Former Governor Mike Huckabee figured heavily in a major TCPA appeals case, and the ruling offers up some important lessons for companies engaged in telemarketing activities. 

What happened

Conservative activist Dr. James R. Leininger, through an entity he owned, helped finance a film called Last Ounce of Courage. A separate company, Courage 2012, LLC, which managed the ownership rights of the film, hired, among others, a company called ccAdvertising to market the film. In the course of its work, ccAdvertising made approximately 3.2 million calls over the course of one week, delivering an audio message prerecorded by the former Arkansas Governor. 

The two named plaintiffs received two voice messages resulting from these calls and brought a class action for violations of the Telephone Consumer Protection Act against Dr. Leininger, ccAdvertising and others involved in the marketing of the film. The district court (1) ruled that the two named plaintiffs had standing based on receiving the two voice messages, (2) reduced the damages awarded to plaintiffs from $1.6 billion ($500 per call) to $32 million ($10 per call), and (3) refused to give a jury instruction on Dr. Leininger’s personal liability. An appeal to the Eighth Circuit ensued.

The appeals court issued three important rulings:

First, on standing, the court revisited its ruling in Golan v. Veritas Entm’t, LLC, 788 F.3d 814, 818–21 (8th Cir. 2015).  It did so given an intervening change in Supreme Court precedent, the landmark decision of Spokeo, Inc. v. Robins, 136 S. Ct. 1540 (2016).  In its latest ruling, the court noted that “[t]he harm to be remedied by the TCPA was ‘the unwanted intrusion and nuisance of unsolicited telemarketing phone calls and fax advertisements.’” Analyzing standing under Spokeo, the court ruled that the “harm here was the receipt of two telemarketing messages without prior consent,” which harm “bear[s] a close relationship to the types of harms traditionally remedied by tort law, particularly the law of nuisance.”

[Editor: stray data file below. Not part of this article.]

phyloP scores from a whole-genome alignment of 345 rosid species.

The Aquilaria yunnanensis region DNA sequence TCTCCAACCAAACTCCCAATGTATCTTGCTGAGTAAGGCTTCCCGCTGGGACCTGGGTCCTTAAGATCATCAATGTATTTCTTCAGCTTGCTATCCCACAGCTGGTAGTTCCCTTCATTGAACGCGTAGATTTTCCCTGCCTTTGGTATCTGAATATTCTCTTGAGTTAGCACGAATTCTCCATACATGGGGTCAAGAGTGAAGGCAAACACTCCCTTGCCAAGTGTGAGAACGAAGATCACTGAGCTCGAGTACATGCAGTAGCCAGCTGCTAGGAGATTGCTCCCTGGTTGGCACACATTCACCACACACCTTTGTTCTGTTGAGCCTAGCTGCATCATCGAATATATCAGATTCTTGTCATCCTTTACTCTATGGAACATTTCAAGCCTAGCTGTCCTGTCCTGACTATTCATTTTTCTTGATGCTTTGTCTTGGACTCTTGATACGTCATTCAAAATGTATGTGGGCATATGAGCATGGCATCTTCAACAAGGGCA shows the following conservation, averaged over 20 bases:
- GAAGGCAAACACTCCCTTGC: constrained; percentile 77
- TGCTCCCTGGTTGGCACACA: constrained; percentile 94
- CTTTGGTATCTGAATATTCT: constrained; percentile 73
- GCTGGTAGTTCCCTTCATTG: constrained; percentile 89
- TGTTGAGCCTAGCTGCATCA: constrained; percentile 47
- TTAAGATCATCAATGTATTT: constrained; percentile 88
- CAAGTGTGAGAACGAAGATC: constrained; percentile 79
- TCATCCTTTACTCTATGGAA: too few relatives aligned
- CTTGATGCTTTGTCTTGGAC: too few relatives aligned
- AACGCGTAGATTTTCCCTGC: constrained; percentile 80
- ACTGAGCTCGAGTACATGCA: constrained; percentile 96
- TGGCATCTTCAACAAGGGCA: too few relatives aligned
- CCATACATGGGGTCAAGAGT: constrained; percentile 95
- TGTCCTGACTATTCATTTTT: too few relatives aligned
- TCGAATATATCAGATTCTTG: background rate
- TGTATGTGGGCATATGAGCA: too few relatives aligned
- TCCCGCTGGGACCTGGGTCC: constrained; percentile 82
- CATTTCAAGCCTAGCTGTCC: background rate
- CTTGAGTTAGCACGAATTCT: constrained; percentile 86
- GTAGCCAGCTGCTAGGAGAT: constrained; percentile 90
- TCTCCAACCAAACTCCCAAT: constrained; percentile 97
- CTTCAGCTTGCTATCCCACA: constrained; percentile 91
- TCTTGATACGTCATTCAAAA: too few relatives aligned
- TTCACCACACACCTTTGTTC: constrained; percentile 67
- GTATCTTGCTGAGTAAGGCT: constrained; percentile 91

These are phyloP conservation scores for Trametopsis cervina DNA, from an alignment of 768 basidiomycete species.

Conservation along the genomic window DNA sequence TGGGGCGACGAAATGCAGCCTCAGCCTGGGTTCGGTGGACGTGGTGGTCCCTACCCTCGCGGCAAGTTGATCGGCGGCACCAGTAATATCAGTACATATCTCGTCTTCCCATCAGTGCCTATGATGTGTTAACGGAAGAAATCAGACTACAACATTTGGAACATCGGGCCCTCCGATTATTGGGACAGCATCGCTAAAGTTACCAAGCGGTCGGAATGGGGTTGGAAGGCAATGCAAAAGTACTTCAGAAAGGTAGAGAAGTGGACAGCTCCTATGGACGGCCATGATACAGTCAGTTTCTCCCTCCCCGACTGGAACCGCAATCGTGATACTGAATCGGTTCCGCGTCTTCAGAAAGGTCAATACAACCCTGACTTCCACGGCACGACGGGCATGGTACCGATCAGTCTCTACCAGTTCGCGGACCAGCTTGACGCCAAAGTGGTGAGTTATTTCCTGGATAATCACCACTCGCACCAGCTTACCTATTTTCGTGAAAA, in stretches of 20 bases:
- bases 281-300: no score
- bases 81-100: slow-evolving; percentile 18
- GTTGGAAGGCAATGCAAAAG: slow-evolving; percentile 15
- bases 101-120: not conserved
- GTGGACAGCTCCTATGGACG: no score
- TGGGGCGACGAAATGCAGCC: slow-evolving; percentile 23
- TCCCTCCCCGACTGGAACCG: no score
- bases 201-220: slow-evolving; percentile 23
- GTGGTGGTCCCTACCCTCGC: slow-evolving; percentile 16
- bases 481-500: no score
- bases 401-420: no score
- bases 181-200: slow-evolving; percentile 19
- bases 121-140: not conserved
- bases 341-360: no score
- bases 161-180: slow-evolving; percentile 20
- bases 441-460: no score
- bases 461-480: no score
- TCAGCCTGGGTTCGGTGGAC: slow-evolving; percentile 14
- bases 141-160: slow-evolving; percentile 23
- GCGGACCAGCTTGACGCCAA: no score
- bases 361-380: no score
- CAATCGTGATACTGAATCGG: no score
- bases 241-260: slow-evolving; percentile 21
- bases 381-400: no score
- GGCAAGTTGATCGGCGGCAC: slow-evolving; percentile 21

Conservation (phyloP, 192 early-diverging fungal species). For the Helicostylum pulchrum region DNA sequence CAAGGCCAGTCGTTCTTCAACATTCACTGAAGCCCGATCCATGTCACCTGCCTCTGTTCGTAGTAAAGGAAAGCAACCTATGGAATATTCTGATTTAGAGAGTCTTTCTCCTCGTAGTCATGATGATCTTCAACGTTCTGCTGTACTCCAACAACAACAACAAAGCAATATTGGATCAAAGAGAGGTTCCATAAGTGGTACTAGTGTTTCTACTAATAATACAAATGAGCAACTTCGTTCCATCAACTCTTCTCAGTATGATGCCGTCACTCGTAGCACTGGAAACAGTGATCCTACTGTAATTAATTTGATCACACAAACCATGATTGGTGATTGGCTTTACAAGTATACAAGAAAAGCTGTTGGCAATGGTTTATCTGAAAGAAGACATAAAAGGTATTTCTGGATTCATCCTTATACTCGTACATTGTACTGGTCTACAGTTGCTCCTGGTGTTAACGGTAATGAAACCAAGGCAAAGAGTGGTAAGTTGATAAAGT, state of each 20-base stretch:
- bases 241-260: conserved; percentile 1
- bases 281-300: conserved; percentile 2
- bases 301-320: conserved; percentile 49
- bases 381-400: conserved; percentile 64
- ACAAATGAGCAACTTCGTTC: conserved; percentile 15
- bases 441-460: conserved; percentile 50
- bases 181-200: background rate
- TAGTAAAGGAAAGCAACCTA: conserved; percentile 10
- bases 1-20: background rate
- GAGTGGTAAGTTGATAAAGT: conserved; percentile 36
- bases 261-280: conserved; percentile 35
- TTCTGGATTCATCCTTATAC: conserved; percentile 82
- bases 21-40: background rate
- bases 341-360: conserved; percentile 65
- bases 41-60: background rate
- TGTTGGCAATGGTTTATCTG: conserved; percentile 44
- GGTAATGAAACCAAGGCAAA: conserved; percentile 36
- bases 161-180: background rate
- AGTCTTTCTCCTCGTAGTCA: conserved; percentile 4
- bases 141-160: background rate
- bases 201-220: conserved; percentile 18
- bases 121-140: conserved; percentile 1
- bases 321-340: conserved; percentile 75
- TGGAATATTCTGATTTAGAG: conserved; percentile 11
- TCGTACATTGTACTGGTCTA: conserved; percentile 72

On damages, the court noted that while nothing in the TCPA permits a reduction of damages, and the TCPA expressly provides for monetary damages “up to $500” per violation thereof, damages may nonetheless be reduced if they are found to be unconstitutional. Accordingly, the court found that the statutory damages of over $1.6 billion violate the Due Process Clause under the particular facts of this case because they are “so severe and oppressive [as] to be wholly disproportioned to the offense and obviously unreasonable.”

Finally, the court addressed the jury instruction for direct liability to Dr. Leininger. The court concluded that, “to be held directly liable, the defendant must be the one who ‘initiates’ the call. . . . TCPA liability in this context generally does not extend to sellers who do not personally make the phone calls at issue, but only includes the telemarketers acting on behalf of those sellers.” The court therefore ruled that the district court did not abuse its discretion in refusing to give the jury an instruction on the direct liability of Dr. Leininger for violating the TCPA.

The Eight Circuit thus affirmed the district court’s orders.

To read the opinion in Golan, et al. v. FreeEats, Inc. et al., click here.

Why it matters

These are mostly common sense rulings based on the current state of the law.  That said, courts continue to accept a more liberal view of standing than the Spokeo court likely envisioned.  On the damages issue, the Eighth Circuit ruled more logically, as it was compelled to do, to conclude that a $1.6 billion award was plainly unconstitutional but fell well short of ruling that, in far smaller award scenarios, a vastly reduced award would be appropriate even where the maximum amount would not expand beyond constitutional limits. The good news, however, is that, while Congress has authorized awards of up to $500 per violation, rarely do TCPA violations reach that maximum. The court here stressed that the particular facts of this case render the award unconstitutional and out of touch with the conduct of which plaintiffs complained.  Finally, the third ruling provides some breathing room for individuals who may otherwise have been held accountable, at least in the Eighth Circuit.